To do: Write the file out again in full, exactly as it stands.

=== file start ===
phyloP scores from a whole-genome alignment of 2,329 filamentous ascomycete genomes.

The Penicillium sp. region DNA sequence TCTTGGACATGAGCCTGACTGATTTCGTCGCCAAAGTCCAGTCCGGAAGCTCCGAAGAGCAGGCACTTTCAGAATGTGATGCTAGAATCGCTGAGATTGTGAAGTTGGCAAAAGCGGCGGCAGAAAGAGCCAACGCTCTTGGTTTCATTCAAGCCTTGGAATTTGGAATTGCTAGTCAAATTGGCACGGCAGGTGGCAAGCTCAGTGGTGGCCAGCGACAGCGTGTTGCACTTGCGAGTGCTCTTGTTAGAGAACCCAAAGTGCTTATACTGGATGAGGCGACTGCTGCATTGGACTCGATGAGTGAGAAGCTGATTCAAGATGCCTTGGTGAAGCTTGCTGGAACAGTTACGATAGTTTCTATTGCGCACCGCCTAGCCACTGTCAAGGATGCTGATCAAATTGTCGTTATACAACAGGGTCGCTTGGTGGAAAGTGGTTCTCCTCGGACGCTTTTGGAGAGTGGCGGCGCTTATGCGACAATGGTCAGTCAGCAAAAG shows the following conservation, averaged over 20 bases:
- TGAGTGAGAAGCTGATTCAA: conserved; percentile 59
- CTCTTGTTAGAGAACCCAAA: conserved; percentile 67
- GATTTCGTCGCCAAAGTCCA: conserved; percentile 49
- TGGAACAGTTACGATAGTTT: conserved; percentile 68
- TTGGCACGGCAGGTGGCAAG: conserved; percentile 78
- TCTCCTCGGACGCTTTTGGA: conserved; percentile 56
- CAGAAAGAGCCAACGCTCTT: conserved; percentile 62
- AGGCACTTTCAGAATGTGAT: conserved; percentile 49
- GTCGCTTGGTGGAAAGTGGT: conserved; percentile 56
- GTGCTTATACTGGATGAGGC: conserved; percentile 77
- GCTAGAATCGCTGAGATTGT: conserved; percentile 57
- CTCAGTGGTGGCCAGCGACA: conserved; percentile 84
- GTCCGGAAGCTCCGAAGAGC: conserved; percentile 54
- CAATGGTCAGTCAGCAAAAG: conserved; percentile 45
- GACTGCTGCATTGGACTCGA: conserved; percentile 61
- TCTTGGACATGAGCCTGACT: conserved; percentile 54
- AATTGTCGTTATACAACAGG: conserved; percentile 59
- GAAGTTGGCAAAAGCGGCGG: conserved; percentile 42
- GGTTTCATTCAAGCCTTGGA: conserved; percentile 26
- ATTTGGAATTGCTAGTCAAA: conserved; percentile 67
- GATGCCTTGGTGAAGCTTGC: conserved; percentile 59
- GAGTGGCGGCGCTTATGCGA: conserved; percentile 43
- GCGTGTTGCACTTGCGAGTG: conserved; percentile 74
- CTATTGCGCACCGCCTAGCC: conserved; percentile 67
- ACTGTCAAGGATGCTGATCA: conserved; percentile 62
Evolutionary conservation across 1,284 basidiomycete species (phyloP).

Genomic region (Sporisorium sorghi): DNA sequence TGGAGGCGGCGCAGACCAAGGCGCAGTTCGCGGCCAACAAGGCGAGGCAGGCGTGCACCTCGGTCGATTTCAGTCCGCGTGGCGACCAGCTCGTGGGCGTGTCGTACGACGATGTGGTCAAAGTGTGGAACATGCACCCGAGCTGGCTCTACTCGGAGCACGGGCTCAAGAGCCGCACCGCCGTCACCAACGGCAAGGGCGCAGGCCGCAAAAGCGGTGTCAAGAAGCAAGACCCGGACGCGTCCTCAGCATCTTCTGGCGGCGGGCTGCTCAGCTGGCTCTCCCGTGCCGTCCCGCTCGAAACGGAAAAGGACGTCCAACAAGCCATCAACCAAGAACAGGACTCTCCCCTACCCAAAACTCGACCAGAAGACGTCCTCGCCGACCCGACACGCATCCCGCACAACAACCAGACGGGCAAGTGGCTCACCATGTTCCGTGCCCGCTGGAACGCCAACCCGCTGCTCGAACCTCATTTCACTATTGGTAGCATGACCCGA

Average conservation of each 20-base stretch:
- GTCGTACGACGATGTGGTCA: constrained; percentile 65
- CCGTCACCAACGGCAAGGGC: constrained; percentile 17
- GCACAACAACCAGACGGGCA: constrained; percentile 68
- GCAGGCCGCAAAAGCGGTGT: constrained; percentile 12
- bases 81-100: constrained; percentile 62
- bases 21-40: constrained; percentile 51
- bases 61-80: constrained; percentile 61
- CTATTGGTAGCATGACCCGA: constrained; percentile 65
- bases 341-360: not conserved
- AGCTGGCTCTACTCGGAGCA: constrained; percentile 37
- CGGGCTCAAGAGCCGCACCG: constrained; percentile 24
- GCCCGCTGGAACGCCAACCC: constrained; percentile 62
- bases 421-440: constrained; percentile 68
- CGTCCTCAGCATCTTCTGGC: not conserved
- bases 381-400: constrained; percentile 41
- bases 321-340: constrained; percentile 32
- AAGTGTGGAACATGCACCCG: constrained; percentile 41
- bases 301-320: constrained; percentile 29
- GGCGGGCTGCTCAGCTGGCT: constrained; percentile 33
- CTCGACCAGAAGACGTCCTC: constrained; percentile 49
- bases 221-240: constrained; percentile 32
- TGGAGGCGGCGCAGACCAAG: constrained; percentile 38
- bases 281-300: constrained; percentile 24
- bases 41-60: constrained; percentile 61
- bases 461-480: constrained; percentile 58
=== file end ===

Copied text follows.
phyloP scores from a whole-genome alignment of 2,329 filamentous ascomycete genomes.

The Penicillium sp. region DNA sequence TCTTGGACATGAGCCTGACTGATTTCGTCGCCAAAGTCCAGTCCGGAAGCTCCGAAGAGCAGGCACTTTCAGAATGTGATGCTAGAATCGCTGAGATTGTGAAGTTGGCAAAAGCGGCGGCAGAAAGAGCCAACGCTCTTGGTTTCATTCAAGCCTTGGAATTTGGAATTGCTAGTCAAATTGGCACGGCAGGTGGCAAGCTCAGTGGTGGCCAGCGACAGCGTGTTGCACTTGCGAGTGCTCTTGTTAGAGAACCCAAAGTGCTTATACTGGATGAGGCGACTGCTGCATTGGACTCGATGAGTGAGAAGCTGATTCAAGATGCCTTGGTGAAGCTTGCTGGAACAGTTACGATAGTTTCTATTGCGCACCGCCTAGCCACTGTCAAGGATGCTGATCAAATTGTCGTTATACAACAGGGTCGCTTGGTGGAAAGTGGTTCTCCTCGGACGCTTTTGGAGAGTGGCGGCGCTTATGCGACAATGGTCAGTCAGCAAAAG shows the following conservation, averaged over 20 bases:
- TGAGTGAGAAGCTGATTCAA: conserved; percentile 59
- CTCTTGTTAGAGAACCCAAA: conserved; percentile 67
- GATTTCGTCGCCAAAGTCCA: conserved; percentile 49
- TGGAACAGTTACGATAGTTT: conserved; percentile 68
- TTGGCACGGCAGGTGGCAAG: conserved; percentile 78
- TCTCCTCGGACGCTTTTGGA: conserved; percentile 56
- CAGAAAGAGCCAACGCTCTT: conserved; percentile 62
- AGGCACTTTCAGAATGTGAT: conserved; percentile 49
- GTCGCTTGGTGGAAAGTGGT: conserved; percentile 56
- GTGCTTATACTGGATGAGGC: conserved; percentile 77
- GCTAGAATCGCTGAGATTGT: conserved; percentile 57
- CTCAGTGGTGGCCAGCGACA: conserved; percentile 84
- GTCCGGAAGCTCCGAAGAGC: conserved; percentile 54
- CAATGGTCAGTCAGCAAAAG: conserved; percentile 45
- GACTGCTGCATTGGACTCGA: conserved; percentile 61
- TCTTGGACATGAGCCTGACT: conserved; percentile 54
- AATTGTCGTTATACAACAGG: conserved; percentile 59
- GAAGTTGGCAAAAGCGGCGG: conserved; percentile 42
- GGTTTCATTCAAGCCTTGGA: conserved; percentile 26
- ATTTGGAATTGCTAGTCAAA: conserved; percentile 67
- GATGCCTTGGTGAAGCTTGC: conserved; percentile 59
- GAGTGGCGGCGCTTATGCGA: conserved; percentile 43
- GCGTGTTGCACTTGCGAGTG: conserved; percentile 74
- CTATTGCGCACCGCCTAGCC: conserved; percentile 67
- ACTGTCAAGGATGCTGATCA: conserved; percentile 62
Evolutionary conservation across 1,284 basidiomycete species (phyloP).

Genomic region (Sporisorium sorghi): DNA sequence TGGAGGCGGCGCAGACCAAGGCGCAGTTCGCGGCCAACAAGGCGAGGCAGGCGTGCACCTCGGTCGATTTCAGTCCGCGTGGCGACCAGCTCGTGGGCGTGTCGTACGACGATGTGGTCAAAGTGTGGAACATGCACCCGAGCTGGCTCTACTCGGAGCACGGGCTCAAGAGCCGCACCGCCGTCACCAACGGCAAGGGCGCAGGCCGCAAAAGCGGTGTCAAGAAGCAAGACCCGGACGCGTCCTCAGCATCTTCTGGCGGCGGGCTGCTCAGCTGGCTCTCCCGTGCCGTCCCGCTCGAAACGGAAAAGGACGTCCAACAAGCCATCAACCAAGAACAGGACTCTCCCCTACCCAAAACTCGACCAGAAGACGTCCTCGCCGACCCGACACGCATCCCGCACAACAACCAGACGGGCAAGTGGCTCACCATGTTCCGTGCCCGCTGGAACGCCAACCCGCTGCTCGAACCTCATTTCACTATTGGTAGCATGACCCGA

Average conservation of each 20-base stretch:
- GTCGTACGACGATGTGGTCA: constrained; percentile 65
- CCGTCACCAACGGCAAGGGC: constrained; percentile 17
- GCACAACAACCAGACGGGCA: constrained; percentile 68
- GCAGGCCGCAAAAGCGGTGT: constrained; percentile 12
- bases 81-100: constrained; percentile 62
- bases 21-40: constrained; percentile 51
- bases 61-80: constrained; percentile 61
- CTATTGGTAGCATGACCCGA: constrained; percentile 65
- bases 341-360: not conserved
- AGCTGGCTCTACTCGGAGCA: constrained; percentile 37
- CGGGCTCAAGAGCCGCACCG: constrained; percentile 24
- GCCCGCTGGAACGCCAACCC: constrained; percentile 62
- bases 421-440: constrained; percentile 68
- CGTCCTCAGCATCTTCTGGC: not conserved
- bases 381-400: constrained; percentile 41
- bases 321-340: constrained; percentile 32
- AAGTGTGGAACATGCACCCG: constrained; percentile 41
- bases 301-320: constrained; percentile 29
- GGCGGGCTGCTCAGCTGGCT: constrained; percentile 33
- CTCGACCAGAAGACGTCCTC: constrained; percentile 49
- bases 221-240: constrained; percentile 32
- TGGAGGCGGCGCAGACCAAG: constrained; percentile 38
- bases 281-300: constrained; percentile 24
- bases 41-60: constrained; percentile 61
- bases 461-480: constrained; percentile 58